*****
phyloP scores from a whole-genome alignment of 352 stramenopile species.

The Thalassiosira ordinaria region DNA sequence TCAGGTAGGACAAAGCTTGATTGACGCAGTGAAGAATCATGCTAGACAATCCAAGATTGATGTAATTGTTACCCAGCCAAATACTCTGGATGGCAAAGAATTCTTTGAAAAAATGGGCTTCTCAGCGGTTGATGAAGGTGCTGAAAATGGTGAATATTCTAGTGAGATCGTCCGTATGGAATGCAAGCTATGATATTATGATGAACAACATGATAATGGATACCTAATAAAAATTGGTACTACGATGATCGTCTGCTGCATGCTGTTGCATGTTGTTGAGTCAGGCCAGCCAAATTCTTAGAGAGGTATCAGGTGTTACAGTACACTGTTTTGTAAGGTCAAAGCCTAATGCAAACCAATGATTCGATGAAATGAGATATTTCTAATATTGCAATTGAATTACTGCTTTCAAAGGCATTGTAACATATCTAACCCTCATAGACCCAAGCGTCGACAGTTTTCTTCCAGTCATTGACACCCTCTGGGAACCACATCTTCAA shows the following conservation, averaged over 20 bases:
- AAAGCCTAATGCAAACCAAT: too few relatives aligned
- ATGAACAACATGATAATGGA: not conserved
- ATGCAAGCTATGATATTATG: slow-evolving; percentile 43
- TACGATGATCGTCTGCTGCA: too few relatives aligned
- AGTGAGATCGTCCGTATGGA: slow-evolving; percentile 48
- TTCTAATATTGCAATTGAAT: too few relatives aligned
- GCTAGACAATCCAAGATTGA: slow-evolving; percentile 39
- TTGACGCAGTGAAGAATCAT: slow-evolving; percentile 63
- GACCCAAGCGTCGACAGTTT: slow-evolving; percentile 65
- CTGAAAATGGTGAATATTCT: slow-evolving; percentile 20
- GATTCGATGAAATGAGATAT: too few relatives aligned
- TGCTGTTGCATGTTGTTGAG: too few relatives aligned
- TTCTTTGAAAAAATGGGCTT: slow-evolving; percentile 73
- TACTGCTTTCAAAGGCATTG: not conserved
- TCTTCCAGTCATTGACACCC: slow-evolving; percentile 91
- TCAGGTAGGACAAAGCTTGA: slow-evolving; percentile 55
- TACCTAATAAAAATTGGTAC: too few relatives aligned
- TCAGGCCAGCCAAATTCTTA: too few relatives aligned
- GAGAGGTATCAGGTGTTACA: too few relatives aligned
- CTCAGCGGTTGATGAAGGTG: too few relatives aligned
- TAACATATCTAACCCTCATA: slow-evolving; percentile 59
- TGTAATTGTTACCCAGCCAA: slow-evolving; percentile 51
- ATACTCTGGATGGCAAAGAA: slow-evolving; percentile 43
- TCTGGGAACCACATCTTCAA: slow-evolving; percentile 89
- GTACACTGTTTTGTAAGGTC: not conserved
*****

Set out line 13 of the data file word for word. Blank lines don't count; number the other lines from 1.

- GATTCGATGAAATGAGATAT: too few relatives aligned